Greater love has no one than this, that someone lays down his life for his friends.
His lament was for both of them (2 Sam. 1:23): Jonathan, who was like a dear brother to him (2 Sam. 1:26), and also Saul (2 Sam. 1:24), who tried to kill him (1 Sam. 19:1, 20:33). David lamented and was grieved over both of their deaths that occurred as a result of the fallen-world calamity we call war.
People feel pain. The loss of loved ones and even the loss of past enemies can reduce the strongest of men to tears beyond counting. And I say again, this is no small thing. War is not a trivial matter. In the words of one of my good friends: "War is a hellish death machine, an unfortunate consequence of fallen man's condition."
I said, "You are gods, sons of the Most High, all of you;
Herod the Great is a prime example of an unjust ruler. It wasn't that his power was being threatened that spurred his unjust decree to kill all children two years of age or under (Mt. 2:16). It was that he thought of it as "his" power at all. He was in a role appointed by God to act under God's authority carrying out God's vengeance upon evildoers (Rom. 13:3-4). Ignoring that, he carried out his own vengeance on innocent lives.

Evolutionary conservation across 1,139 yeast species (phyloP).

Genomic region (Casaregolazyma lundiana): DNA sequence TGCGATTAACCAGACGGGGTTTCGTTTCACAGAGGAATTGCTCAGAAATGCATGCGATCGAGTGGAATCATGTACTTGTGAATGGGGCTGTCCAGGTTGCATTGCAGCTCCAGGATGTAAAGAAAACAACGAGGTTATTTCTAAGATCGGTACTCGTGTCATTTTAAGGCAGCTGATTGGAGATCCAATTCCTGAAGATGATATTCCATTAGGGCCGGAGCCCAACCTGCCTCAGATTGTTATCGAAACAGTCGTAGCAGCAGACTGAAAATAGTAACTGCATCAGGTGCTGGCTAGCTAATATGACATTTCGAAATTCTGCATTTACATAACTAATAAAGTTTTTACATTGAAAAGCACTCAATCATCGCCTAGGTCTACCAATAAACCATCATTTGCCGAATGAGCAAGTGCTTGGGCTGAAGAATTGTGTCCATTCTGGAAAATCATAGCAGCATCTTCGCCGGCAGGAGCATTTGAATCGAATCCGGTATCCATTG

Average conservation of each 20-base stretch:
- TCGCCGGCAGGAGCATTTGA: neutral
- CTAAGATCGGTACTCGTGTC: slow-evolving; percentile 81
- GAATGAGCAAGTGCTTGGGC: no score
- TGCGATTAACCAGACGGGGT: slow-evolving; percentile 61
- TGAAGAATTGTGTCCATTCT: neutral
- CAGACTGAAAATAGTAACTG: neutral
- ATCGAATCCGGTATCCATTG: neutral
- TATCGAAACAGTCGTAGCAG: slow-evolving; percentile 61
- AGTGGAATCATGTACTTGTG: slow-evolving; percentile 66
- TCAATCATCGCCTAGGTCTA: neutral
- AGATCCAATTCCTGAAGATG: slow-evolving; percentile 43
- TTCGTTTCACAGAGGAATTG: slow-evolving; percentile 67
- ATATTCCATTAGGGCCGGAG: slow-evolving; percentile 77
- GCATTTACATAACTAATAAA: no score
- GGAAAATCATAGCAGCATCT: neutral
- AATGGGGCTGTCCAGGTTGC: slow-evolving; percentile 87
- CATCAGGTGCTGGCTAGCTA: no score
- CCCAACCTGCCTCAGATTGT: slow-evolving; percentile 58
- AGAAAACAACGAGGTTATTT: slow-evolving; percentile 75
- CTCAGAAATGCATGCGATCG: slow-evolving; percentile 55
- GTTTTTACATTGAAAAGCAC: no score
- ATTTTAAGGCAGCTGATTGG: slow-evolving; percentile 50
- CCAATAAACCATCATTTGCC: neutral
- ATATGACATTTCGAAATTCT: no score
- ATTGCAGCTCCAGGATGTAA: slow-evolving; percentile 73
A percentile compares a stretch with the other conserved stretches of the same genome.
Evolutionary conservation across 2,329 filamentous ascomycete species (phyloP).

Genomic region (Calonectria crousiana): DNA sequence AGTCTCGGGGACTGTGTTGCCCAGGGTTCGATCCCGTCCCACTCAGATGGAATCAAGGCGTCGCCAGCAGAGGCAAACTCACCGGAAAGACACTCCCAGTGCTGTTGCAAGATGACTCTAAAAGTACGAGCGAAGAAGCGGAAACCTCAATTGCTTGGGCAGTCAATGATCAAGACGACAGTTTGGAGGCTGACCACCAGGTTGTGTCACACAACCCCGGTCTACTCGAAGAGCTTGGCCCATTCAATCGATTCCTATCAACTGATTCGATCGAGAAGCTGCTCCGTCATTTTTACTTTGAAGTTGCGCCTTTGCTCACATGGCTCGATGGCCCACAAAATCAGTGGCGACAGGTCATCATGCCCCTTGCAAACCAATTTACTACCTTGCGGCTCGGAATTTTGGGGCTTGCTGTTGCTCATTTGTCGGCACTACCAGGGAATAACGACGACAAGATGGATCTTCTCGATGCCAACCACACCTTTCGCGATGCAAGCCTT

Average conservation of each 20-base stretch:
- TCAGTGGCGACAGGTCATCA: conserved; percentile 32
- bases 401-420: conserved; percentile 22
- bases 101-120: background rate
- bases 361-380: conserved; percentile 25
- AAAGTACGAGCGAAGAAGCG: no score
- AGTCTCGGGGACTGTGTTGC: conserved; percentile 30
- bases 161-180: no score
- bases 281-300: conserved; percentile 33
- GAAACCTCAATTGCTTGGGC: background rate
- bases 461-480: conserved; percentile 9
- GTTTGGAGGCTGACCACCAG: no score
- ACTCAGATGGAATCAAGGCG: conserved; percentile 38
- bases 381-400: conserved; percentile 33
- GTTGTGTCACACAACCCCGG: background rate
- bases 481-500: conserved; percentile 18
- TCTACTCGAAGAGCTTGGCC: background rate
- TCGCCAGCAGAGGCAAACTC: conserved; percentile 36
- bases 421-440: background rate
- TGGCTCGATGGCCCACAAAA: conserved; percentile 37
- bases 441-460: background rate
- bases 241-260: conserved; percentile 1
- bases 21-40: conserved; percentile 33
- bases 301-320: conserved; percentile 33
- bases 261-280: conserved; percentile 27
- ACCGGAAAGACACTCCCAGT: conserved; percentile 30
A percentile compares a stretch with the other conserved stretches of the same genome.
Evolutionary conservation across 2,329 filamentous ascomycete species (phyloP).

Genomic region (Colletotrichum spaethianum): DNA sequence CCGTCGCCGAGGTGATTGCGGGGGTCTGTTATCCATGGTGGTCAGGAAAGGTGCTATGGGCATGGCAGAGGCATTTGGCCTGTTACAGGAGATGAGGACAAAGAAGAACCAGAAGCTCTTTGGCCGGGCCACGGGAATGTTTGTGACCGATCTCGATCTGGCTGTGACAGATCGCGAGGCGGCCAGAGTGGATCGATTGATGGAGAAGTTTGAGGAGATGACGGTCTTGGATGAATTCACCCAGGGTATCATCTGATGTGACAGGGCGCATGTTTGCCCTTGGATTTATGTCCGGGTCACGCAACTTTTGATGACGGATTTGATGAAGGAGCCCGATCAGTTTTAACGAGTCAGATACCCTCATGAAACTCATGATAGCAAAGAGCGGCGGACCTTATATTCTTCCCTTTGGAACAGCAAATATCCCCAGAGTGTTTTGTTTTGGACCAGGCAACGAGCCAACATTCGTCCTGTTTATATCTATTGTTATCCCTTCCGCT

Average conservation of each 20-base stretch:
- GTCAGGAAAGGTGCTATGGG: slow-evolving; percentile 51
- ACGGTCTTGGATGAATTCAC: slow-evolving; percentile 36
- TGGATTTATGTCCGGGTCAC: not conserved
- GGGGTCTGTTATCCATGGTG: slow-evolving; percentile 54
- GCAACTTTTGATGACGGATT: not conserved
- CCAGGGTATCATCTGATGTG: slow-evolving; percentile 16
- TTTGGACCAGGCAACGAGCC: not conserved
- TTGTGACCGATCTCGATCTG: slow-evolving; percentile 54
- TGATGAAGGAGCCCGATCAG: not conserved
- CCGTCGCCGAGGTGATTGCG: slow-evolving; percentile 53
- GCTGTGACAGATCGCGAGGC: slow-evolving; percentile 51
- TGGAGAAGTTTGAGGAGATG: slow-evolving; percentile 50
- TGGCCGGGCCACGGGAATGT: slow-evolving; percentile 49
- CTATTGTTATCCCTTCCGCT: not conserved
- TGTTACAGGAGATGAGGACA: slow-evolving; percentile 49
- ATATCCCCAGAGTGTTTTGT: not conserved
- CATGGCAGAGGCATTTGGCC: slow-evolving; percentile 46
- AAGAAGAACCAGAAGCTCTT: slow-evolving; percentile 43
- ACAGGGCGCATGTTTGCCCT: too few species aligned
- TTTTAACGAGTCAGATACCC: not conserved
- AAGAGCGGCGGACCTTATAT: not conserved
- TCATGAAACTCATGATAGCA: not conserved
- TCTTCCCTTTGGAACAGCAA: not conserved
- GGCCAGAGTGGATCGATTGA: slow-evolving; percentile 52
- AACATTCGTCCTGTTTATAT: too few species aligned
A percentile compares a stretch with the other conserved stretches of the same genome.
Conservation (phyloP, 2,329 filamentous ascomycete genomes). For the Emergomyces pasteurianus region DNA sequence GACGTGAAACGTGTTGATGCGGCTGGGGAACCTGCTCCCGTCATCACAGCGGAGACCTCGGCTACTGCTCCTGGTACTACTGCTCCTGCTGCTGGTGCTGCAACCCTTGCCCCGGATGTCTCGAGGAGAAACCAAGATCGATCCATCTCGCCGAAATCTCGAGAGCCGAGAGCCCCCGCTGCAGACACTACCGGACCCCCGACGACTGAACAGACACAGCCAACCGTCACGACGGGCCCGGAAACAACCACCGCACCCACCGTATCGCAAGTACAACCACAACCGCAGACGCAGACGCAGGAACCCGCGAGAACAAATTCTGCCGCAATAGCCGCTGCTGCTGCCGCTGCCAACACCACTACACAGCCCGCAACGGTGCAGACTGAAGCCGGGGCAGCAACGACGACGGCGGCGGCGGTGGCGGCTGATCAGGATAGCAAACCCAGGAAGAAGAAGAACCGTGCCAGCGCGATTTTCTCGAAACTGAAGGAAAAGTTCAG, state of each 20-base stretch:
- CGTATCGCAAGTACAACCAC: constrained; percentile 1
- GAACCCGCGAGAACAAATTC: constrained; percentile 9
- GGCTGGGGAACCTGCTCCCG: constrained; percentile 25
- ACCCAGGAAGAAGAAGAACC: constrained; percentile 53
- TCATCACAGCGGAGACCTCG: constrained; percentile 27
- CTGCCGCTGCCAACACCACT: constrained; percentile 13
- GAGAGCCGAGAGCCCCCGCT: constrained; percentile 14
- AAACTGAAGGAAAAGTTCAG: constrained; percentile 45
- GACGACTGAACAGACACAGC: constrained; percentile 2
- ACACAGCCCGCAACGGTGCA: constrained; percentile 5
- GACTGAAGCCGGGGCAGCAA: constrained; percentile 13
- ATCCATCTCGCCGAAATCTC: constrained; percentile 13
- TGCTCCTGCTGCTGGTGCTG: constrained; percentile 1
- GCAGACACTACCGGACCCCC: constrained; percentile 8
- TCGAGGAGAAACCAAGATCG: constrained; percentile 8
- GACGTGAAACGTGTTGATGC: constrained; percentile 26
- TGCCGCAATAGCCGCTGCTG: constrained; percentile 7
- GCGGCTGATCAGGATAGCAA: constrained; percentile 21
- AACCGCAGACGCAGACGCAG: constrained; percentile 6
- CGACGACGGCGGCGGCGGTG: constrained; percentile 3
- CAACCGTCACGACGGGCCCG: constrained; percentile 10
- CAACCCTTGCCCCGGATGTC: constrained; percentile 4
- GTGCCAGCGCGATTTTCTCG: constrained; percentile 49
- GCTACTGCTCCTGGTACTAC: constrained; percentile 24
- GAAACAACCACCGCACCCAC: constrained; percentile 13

While the Bible is certainly not a "textbook" on how to vote, I believe it has clear ethical standards that are worthy of our attention when going into the voting booth. Whether you're voting for a candidate or an issue there are always moral implications that go along with how you cast your ballot.
Of course one blog post won't suffice for all the different situations; but I think it's doable and relevant to lay down some practical considerations in the area of levies regarding property taxes. These generally appear on many local election ballots, and I believe the Bible has some clear principles and implications for this that are at least worth considering prior to next Tuesday...